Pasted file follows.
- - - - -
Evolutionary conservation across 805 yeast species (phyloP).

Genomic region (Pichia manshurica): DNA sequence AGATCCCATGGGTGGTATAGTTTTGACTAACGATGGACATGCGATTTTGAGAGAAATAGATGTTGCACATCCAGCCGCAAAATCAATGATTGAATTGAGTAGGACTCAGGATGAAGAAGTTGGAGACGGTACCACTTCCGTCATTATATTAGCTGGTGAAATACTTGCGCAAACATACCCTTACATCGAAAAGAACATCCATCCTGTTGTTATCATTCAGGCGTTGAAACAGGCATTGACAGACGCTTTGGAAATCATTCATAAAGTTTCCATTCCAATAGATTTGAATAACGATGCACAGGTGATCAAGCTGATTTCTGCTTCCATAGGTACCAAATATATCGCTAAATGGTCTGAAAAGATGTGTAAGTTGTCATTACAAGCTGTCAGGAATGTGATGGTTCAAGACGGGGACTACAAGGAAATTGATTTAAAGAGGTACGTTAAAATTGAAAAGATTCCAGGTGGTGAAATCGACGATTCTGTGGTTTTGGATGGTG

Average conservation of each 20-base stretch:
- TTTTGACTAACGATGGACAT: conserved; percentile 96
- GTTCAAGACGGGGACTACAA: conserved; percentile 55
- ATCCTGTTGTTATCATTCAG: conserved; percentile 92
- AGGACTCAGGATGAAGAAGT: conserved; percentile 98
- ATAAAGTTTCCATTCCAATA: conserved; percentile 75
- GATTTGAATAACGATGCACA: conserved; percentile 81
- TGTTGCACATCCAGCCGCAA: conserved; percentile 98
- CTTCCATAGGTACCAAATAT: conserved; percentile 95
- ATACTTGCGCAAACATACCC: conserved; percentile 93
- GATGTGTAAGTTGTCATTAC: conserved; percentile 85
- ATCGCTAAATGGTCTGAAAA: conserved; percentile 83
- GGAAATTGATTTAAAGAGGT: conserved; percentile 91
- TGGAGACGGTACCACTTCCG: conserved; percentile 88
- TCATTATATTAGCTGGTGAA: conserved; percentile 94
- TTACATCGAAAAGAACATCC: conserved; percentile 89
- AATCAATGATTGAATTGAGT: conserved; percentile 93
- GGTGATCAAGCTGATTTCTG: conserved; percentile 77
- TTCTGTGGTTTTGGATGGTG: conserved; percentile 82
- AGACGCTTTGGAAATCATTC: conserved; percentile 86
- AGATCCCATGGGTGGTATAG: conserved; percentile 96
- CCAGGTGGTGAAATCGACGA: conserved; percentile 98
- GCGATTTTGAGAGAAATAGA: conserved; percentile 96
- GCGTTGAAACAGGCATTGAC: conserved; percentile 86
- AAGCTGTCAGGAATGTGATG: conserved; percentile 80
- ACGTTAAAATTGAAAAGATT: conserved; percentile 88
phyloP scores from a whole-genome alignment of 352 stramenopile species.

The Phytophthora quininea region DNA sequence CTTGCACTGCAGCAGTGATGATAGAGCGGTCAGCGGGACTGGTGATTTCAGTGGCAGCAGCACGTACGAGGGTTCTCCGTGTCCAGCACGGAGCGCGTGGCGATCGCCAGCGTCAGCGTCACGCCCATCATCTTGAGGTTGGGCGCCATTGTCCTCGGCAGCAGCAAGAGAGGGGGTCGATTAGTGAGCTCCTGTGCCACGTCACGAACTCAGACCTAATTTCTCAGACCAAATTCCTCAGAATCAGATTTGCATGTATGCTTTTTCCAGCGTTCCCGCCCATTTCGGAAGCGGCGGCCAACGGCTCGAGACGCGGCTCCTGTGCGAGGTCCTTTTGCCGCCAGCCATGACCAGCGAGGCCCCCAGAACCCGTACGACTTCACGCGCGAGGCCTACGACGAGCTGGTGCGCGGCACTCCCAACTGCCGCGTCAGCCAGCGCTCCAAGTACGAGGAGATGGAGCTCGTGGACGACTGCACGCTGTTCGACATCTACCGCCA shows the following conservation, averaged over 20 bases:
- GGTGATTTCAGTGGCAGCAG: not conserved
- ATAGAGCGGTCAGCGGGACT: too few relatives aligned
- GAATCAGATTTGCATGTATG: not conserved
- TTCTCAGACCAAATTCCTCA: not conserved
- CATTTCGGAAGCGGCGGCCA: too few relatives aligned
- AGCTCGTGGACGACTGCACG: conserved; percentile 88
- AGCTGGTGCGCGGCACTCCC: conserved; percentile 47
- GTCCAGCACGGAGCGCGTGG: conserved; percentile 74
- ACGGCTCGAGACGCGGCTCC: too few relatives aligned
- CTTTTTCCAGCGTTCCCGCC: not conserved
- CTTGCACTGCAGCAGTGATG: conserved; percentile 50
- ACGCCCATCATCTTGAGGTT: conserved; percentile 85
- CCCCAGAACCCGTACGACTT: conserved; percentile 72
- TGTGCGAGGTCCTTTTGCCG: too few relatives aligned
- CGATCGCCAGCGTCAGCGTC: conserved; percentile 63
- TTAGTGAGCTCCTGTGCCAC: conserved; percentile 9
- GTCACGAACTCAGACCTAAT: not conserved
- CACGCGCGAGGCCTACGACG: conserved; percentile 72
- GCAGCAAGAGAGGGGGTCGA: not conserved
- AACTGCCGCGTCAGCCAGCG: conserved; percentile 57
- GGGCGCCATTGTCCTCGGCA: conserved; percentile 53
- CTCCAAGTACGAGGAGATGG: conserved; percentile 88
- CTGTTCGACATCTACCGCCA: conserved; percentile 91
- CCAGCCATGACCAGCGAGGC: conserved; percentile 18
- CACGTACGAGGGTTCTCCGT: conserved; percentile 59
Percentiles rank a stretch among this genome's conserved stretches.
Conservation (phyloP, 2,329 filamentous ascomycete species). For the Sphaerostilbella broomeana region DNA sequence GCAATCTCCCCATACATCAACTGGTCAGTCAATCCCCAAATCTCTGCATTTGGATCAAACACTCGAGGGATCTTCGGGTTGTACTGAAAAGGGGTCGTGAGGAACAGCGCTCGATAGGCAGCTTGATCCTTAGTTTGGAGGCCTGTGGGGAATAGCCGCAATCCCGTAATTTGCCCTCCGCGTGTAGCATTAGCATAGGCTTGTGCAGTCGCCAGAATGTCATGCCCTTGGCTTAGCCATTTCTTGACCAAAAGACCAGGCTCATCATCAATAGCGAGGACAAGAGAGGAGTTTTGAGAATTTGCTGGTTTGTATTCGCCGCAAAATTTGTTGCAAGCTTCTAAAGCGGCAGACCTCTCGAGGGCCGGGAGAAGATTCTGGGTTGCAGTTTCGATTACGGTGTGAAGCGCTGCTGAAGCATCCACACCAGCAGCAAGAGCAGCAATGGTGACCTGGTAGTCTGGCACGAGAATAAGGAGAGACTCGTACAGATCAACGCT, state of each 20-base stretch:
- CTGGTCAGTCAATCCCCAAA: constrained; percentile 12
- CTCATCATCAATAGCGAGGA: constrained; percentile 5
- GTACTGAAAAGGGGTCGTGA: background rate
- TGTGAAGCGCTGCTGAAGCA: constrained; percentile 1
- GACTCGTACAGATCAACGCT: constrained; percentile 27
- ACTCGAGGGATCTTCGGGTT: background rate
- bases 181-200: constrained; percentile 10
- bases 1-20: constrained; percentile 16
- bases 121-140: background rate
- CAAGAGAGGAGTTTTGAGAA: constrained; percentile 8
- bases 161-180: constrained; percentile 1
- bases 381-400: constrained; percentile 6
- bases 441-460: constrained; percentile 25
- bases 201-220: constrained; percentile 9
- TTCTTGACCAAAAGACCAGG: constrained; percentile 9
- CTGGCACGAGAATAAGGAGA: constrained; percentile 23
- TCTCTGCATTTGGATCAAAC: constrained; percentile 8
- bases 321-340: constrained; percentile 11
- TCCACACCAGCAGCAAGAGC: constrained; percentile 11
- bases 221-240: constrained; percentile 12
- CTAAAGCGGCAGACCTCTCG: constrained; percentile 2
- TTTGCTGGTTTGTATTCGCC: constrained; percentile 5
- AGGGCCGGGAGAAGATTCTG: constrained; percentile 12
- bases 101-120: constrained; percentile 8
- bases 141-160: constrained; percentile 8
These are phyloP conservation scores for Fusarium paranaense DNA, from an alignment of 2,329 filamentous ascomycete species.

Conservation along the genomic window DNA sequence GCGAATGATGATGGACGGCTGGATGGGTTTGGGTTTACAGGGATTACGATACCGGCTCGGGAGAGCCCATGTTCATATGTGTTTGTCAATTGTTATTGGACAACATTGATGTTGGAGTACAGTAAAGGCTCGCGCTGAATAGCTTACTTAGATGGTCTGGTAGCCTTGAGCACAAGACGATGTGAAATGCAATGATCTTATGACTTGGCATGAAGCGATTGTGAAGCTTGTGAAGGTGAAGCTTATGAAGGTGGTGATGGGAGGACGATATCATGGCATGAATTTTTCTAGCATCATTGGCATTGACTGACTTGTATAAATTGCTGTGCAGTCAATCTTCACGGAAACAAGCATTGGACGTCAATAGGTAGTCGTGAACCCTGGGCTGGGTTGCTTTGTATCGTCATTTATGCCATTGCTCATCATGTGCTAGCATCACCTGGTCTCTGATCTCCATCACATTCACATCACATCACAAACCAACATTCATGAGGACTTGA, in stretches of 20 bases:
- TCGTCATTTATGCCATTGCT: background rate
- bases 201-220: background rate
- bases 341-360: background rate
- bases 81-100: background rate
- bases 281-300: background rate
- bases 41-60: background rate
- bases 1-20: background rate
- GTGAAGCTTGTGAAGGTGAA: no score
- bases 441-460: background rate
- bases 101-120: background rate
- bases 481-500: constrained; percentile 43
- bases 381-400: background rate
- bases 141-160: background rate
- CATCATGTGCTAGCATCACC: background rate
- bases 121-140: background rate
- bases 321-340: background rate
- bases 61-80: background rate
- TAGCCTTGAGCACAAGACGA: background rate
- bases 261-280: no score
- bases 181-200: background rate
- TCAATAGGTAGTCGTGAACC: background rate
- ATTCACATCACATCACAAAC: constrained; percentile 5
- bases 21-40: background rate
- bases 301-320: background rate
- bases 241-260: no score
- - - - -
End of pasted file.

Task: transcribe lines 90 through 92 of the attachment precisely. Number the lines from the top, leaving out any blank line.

- bases 41-60: background rate
- bases 1-20: background rate
- GTGAAGCTTGTGAAGGTGAA: no score